Project Morpheus and Oculus Rift were the hot topics at GDC 2014 this week, with the former in development on a fixed platform, and the latter developed for a system which becomes more powerful each year. It would seem Oculus Rift would have the advantage in the VR sector, but according to Sony R&D senior software engineer Anton Mikhailov, that’s not the case at all.
Speaking with Eurogamer at GDC, Mikhailov said while fixed systems such as PlayStation 4 aren’t revised every year, there’s still an advantage to the hardware.
“We’re in this for the long haul first of all. One thing people forget is what they’ve seen from PS4 so far have been the launch titles – if you look at the difference in quality between PS3 launch and PS3 end of lifecycle, the quality difference is massive,” said Mikhailov.
“The advantage of fixed hardware is, while it doesn’t revise every year, developers continuously find new tricks to employ because it is a fixed platform. There’s a duality there. What you’re seeing currently is a pretty compelling VR experience, and these are tech demos that haven’t been optimized by top games studios. I think we’re in a good place.
“The Castle and The Deep, those are running on PS4. Eve Valkyrie and Thief are running on PC. They’re special builds for Morpheus, but I think you can get a sense of what’s possible with the PS4 with The Deep and The Castle, both of which are running at 60fps – and actually higher than 1080p in some cases.”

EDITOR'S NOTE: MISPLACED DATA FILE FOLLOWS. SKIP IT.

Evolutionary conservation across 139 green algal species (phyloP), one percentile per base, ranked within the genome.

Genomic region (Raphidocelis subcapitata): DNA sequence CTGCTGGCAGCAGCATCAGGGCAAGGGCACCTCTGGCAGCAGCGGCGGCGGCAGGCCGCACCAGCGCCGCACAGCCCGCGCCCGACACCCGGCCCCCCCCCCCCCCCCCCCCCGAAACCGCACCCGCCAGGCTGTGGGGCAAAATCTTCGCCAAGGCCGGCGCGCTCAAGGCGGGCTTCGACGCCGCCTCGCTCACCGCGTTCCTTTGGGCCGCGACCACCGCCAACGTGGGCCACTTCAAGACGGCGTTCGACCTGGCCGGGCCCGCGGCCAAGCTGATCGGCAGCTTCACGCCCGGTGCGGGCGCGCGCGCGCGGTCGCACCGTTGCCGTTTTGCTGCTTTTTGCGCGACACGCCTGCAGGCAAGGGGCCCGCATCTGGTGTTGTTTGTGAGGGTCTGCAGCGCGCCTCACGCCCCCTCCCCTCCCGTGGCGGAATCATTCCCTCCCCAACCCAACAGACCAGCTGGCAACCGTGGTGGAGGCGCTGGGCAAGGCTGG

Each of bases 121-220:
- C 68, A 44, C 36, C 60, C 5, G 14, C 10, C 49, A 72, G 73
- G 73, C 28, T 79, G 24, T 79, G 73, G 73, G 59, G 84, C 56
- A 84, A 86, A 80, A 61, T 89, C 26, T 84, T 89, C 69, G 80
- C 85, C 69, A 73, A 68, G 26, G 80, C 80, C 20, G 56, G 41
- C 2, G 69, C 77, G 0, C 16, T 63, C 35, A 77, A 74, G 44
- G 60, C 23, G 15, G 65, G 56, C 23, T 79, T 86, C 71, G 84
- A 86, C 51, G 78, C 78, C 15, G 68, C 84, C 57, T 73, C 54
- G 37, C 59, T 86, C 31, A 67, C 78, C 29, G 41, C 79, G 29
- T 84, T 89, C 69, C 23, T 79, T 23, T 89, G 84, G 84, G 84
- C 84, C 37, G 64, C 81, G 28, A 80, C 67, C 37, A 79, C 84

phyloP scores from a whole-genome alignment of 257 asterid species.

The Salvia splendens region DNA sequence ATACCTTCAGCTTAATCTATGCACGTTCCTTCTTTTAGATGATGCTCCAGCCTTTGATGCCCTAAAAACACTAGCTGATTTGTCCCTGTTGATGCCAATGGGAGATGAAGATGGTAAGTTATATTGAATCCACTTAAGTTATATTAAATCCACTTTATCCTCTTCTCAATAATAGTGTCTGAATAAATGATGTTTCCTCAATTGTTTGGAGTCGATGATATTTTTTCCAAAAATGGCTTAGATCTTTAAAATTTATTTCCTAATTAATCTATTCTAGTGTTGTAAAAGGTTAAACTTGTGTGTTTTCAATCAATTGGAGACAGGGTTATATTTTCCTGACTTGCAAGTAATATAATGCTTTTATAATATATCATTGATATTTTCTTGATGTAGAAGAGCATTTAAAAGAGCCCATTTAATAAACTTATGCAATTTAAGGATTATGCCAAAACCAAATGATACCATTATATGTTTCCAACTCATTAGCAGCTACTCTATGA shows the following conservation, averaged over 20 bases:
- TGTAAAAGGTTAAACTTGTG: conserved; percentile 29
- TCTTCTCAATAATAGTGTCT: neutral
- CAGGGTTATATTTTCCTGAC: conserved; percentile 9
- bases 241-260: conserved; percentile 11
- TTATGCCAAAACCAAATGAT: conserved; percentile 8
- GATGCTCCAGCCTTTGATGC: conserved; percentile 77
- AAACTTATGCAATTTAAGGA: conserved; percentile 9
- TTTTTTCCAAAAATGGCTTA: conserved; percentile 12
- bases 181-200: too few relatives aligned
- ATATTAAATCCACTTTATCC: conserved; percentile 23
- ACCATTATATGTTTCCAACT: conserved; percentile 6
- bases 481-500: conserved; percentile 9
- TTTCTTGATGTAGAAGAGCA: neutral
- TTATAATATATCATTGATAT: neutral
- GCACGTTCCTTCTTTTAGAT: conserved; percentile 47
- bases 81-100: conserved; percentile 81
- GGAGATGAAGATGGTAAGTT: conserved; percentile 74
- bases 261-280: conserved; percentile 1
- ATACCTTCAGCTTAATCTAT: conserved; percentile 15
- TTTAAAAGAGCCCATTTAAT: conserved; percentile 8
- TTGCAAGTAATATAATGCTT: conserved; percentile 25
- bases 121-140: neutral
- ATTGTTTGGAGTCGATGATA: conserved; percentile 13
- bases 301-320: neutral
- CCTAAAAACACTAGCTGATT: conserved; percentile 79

Games with high refresh rates, as Mikhailov noted above with The Castle and The Deep, are important for VR, and he doesn’t see issues preventing higher frames per second.
When Eurogamer questioned Mikhailov on the Thief demo for Project Morpheus, the site asked how a game which “struggles to reach 30fps on PS4″ fares on the VR headset.
“The build we have for Thief is running 60fps, but it’s a PC build so it’s not really a comparison,” he said. But The Deep and Castle are both running at 60, and there’s other games on PS4 that are graphically intense that are running at 60. Really 30 or 60 on PS4 is more an aesthetic choice than a technological choice. Of course you can squeeze in more graphics at 30, there’s no doubt, you have double the frame time.
“The reality is that when you’re rendering VR, a lot of the details that traditionally get done in games like post-effects, motion blur – they’re not needed. Things like a lot of the lens effects, a lot of the distortions people do, they’re quite expensive to do in post. You don’t need those in VR, because you’re trying to make a more believable world. So a lot of what people do in current games are camera artifact effects – vignetting, film grain noise – so you save a lot of processing power there first of all.
“There’s also another belief that people think it takes twice the power to render stereo – that’s not true because your physics, your AI, everything runs once when you’re rendering stereo, and a lot of the graphics even only run once. For example, shadow computations can be re-used from eye to eye. So it’s really not a 2x jump going from mono to stereo.
“I think it’s quite feasible to run 60 in stereo for Morpheus on PS4.”
Project Morpheus is still in the development stages, and Sony hasn’t announced when development kits will be available, but “it’s fairly soon.”